September 20, 2019

The Kimpton Seafire Resort & Spa: Cementing Grand Cayman’s place as a Caribbean culinary capital

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There is a lot to love about the Kimpton Seafire Resort & Spa, Cayman Islands: Kimpton’s first international resort and ’s first new property in a decade. As the tallest building on island and Kimpton’s foray into the luxury market, the hotel cuts a dramatic figure—and a stylish one; from the modish décor, teeming with color and texture, to the swanky oceanfront bungalows, sprawling Seafire Pool and staff’s uber-chic uniforms—“can I buy one?” I begged a hostess, ogling her jean dress—the 266-room beachfront property sashays into the hotel scene with bravura.

What I loved most about my stay there, though, was not swimming, kayaking or contemplating the cerulean sea from my balcony. It was eating. This is an activity I’ve long relished in Cayman, a small island with big culinary offerings; the 135 nationalities represented here mean dining options run the gamut from high-end Italian to side-of-the-road Jamaican. A thriving locavore scene has developed lately—thanks to a weekly Farmers Market at Camana Bay and another one in Georgetown, farm-to-table dinners at eateries like the outstanding Cayman Cabana have become a culinary staple—while January’s annually attracts the likes of Anthony Bourdain and Guy Ripert.

All of which is to say, when it comes to cuisine on Grand Cayman, the bar is high—and Seafire’s debut officially sets it higher. Here’s how the hotel and its Executive Chef, Massimo De Francesca, have cemented Cayman’s place as a Caribbean culinary capital.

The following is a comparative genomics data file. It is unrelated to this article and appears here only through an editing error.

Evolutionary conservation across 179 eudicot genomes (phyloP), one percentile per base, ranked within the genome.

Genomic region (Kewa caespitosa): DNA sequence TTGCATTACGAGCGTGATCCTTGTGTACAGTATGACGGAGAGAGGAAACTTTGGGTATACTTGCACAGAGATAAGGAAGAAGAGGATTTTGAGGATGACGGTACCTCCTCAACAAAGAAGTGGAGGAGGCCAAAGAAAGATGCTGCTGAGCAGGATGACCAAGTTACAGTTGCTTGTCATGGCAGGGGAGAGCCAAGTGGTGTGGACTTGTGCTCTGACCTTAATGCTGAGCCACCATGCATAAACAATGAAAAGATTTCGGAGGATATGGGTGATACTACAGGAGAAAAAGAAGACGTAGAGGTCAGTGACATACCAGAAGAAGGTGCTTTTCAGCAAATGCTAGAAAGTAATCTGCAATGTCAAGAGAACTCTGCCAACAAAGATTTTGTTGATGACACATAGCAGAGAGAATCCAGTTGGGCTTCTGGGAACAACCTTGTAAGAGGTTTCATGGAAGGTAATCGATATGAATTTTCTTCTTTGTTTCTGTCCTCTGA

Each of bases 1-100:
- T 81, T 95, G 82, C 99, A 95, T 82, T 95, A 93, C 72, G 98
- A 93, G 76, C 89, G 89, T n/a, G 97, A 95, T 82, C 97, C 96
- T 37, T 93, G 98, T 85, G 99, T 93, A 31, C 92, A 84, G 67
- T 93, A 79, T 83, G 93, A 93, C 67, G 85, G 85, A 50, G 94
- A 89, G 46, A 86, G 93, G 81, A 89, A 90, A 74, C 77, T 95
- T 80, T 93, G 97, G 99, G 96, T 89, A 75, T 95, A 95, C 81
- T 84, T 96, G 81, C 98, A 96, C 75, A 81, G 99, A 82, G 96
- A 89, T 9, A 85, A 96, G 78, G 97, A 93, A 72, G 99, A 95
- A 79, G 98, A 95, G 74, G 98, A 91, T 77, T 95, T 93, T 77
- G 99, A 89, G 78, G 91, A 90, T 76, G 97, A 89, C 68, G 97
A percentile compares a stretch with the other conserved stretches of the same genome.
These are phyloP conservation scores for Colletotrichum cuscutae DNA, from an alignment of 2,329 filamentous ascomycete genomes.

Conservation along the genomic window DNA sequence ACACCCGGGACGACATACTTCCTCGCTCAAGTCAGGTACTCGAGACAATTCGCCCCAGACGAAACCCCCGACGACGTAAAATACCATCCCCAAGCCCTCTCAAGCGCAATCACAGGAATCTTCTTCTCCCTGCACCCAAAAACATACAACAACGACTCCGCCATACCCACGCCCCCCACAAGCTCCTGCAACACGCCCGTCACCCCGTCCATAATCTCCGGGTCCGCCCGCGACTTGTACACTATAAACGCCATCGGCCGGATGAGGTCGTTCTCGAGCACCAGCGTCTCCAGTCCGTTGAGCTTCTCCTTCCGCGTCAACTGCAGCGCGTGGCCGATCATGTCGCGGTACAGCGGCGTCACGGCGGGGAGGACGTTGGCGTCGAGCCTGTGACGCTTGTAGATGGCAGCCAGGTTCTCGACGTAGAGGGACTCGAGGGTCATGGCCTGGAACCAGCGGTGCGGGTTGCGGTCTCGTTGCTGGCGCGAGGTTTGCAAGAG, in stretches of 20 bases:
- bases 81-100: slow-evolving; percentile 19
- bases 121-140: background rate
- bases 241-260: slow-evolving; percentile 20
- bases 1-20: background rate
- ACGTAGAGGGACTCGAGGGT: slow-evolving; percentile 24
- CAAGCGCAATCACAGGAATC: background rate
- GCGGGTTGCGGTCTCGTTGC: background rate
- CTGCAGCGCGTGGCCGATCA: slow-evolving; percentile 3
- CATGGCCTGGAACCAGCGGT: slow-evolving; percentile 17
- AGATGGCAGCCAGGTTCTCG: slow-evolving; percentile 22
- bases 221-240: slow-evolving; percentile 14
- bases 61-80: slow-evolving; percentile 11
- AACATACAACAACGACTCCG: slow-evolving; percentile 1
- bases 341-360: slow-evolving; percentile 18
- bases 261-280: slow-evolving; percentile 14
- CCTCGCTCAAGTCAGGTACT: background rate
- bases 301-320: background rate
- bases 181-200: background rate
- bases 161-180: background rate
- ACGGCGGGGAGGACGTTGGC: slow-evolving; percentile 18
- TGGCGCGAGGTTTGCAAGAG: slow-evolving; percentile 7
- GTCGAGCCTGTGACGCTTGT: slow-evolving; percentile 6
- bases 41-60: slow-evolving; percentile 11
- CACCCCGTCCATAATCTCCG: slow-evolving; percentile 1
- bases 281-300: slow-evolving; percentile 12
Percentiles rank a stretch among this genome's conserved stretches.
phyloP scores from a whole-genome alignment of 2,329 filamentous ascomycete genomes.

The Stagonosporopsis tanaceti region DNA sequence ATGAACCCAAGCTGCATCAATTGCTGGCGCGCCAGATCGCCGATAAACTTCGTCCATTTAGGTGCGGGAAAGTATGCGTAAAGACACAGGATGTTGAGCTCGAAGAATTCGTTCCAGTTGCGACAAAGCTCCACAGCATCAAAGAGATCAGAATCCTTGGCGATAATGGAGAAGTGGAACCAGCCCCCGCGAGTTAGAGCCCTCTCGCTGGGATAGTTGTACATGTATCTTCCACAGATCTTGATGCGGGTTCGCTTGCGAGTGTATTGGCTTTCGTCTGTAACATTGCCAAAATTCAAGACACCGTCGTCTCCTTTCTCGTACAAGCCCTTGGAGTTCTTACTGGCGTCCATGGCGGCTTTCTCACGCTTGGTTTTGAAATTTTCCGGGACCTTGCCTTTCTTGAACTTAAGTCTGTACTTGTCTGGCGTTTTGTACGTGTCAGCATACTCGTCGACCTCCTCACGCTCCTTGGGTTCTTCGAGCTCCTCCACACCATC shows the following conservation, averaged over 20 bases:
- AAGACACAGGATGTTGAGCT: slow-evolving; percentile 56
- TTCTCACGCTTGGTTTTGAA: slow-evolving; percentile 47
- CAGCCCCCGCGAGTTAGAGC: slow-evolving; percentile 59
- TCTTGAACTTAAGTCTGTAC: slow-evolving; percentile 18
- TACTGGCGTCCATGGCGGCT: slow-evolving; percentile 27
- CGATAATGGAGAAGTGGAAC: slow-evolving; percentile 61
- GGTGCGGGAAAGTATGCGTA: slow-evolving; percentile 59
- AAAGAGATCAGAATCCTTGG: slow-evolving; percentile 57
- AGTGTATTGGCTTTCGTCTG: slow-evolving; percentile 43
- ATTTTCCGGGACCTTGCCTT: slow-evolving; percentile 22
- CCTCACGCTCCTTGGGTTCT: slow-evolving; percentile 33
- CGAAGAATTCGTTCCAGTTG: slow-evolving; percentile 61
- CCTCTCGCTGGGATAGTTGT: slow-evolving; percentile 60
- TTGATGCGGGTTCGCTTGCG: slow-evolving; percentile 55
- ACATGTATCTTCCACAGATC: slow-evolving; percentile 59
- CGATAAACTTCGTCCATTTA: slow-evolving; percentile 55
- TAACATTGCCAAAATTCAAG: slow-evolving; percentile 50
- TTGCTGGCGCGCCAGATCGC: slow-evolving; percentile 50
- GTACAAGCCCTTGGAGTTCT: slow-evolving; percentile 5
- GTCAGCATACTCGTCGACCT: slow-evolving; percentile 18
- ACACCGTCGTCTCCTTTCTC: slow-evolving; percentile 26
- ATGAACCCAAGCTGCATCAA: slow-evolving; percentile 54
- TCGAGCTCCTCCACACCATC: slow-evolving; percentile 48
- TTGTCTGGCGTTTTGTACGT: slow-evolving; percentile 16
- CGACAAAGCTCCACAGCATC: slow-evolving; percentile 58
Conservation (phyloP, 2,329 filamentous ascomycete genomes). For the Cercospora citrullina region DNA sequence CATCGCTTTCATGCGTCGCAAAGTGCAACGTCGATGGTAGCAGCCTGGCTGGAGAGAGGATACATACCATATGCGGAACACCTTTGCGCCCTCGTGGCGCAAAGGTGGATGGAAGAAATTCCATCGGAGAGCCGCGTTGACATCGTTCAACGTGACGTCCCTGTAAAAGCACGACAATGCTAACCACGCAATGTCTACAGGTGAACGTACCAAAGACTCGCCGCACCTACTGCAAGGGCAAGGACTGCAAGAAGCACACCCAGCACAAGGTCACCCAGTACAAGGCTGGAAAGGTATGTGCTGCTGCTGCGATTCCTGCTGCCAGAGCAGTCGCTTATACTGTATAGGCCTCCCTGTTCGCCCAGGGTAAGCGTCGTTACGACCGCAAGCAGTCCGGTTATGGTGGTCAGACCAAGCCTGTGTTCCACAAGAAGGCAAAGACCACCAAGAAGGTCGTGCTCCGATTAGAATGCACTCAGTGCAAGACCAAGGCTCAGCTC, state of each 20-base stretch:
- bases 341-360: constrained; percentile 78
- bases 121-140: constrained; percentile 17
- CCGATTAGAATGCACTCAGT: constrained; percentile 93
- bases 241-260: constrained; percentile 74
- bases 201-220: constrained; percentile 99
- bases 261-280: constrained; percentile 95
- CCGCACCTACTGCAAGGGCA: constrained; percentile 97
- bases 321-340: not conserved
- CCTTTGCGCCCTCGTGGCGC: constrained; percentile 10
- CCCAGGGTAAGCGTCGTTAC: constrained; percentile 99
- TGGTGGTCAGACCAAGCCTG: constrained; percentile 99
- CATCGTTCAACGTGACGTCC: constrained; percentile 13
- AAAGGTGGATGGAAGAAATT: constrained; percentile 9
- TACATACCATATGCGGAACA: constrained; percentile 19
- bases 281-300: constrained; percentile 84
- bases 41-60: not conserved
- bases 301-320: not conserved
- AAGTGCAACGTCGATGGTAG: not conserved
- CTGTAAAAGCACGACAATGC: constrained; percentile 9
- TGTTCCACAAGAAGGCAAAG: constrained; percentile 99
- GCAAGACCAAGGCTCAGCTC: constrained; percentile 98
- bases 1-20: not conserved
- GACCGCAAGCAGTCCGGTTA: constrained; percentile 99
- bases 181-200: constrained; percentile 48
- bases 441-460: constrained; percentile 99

I was the very first diner at the 12-seat chef’s counter in Avecita, Seafire’s showpiece restaurant. I did not know what a blissful big deal this would turn out to be. Built around a wood grill, Avecita is a restaurant-within-a-restaurant focusing on Spanish-style plates; the chef’s counter allows for a birds-eye view of kitchen magic. Giving the menu a once-over I spied meat—lamb, ribeye with chimichuri—but Chef Reymo had other plans.

“Let us do all fish and veggies,” he said. “Lots of local.” “Local” is my middle name, so I happily obliged; “happily” turned out to be the operative word. Dish after dish left me blown away by the innovative marriage of flavors and textures, and the freshness of ingredients—no easy feat on an island where much is imported. There was pan con tomate nuevo, a smoked tomato terrine with Caymanian sea salt that might give tuna tartare a run for its money. Divine white gambas came from Argentina; scallops with white beans and morcila herb dressing were impeccably charred; grilled hearts of palm were served with paprika hollandaise, pistachio, poached egg and lemon. The crown jewel wasberenjena en escabeche, charred eggplant with burnt rosemary and my new favorite food find: blue cheese ice cream.

IMAGES:

The Kimpton Seafire Resort & Spa, Cayman Islands

Room at The Kimpton Seafire Resort & Spa

Avecita

For more on this story go to: http://www.forbes.com/sites/bazdreisinger/2016/12/03/the-kimpton-seafire-resort-spa-cementing-grand-caymans-place-as-a-caribbean-culinary-capital/#45bbfa6f190f

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